Friday, January 22, 2010


Aint it a shame?” some people say from time to time, “those beautiful windows way up high in our church and nobody can see them!” These windows in the part of church architecture known as the clerestory (pronounced clear-story) is the upper part of a church building that rises above the lower level. It sits above the first roof line and is punctuated with windows. The purpose of it is to fill the building with space and light. The windows are high not to make them inaccessible but so as to give the space an airy and celestial feel.

With modern lighting and the movement to bring things down to our level if they are to mean anything and pragmatic concerns such as heating bills, the tendency to have clerestories have largely disappeared in modern architecture.

St. Sebastian, a building built in modern Romanesque style makes good use of the clerestory as shown here. Though well above the heads of the congregation the ample open space makes seeing the windows much easier and the artists and architects made good use of the windows to makes them catechisms in glass.

This is just my personal opinion so feel free to disagree nobody will have to go to confession for having an opinion on such things I dare say, but it seems to me that we have lost something in focusing too much on the human person in our church buildings. They no longer give us the feeling that we are participating in something much bigger than ourselves. When we gather for Mass we gather with the universal Church at the one Mass being offered around the world and throughout time. The whole Body of Christ is present. We represent the Church militant (which is why the sign of peace is supposed to be a symbolic gesture made to one person) but also present are the saints and angles (as we here every week in the preface) as well as God Himself. Often times modern church architecture is weak in expressing this – and any help we can get would in this regard is useful!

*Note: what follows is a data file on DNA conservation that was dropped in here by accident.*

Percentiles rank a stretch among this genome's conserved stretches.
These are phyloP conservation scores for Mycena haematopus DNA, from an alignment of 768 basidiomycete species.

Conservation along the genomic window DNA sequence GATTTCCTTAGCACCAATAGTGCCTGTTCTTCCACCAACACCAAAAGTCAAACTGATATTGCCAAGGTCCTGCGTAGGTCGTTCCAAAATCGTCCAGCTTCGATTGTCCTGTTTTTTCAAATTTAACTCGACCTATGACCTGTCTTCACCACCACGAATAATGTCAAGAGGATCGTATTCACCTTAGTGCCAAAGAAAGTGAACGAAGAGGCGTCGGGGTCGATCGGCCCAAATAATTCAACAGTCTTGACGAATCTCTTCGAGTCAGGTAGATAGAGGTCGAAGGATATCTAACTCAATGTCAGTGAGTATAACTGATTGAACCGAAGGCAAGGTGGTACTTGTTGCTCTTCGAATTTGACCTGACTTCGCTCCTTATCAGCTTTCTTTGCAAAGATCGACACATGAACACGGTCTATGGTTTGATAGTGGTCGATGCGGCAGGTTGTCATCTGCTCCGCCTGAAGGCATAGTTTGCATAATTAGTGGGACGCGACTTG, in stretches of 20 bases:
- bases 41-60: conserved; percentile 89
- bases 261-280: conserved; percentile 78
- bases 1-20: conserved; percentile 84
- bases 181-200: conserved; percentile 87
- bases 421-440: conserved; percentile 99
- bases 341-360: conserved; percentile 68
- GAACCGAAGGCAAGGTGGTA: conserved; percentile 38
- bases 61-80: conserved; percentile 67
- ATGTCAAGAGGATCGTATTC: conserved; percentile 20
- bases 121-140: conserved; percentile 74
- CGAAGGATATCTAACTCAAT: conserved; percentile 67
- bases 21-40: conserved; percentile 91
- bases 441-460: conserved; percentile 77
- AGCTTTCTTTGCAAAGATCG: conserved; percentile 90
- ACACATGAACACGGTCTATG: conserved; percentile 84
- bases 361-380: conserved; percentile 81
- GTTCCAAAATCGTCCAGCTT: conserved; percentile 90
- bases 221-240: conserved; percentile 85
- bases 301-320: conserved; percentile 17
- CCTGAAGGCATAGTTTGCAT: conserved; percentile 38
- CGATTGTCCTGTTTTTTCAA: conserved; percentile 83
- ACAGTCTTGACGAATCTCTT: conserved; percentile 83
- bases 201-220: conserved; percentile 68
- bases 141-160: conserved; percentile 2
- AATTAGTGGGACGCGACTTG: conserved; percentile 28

1 comment:

Matthew K said...

I was just commenting to my wife that I have never been a member of a parish with a church structure that fully reflected the beautiful history of the Catholic faith.

The parish of my youth used a gymnasium for the Mass. These were the days of many Catholics and not enough structures to serve them. The pastor was reverent and a faithful servant that I feel blessed to have known. But the edifice was a gymnasium.

When that parish built a church, it was in the early 80's. It was not immediately recognizable as a Catholic building. Lots of chrome and spare white interior and exterior. Pleasant on an aesthetic level, but certainly not traditionally Catholic.

Then off to college, where the building was nondescript and the theology was "Be nice and be friendly".

My current parish suffered from a renovation in the early 90's that seems to have driven off many parishioners and accumulated a seemingly insurmountable debt.

Through all of this our faith survives.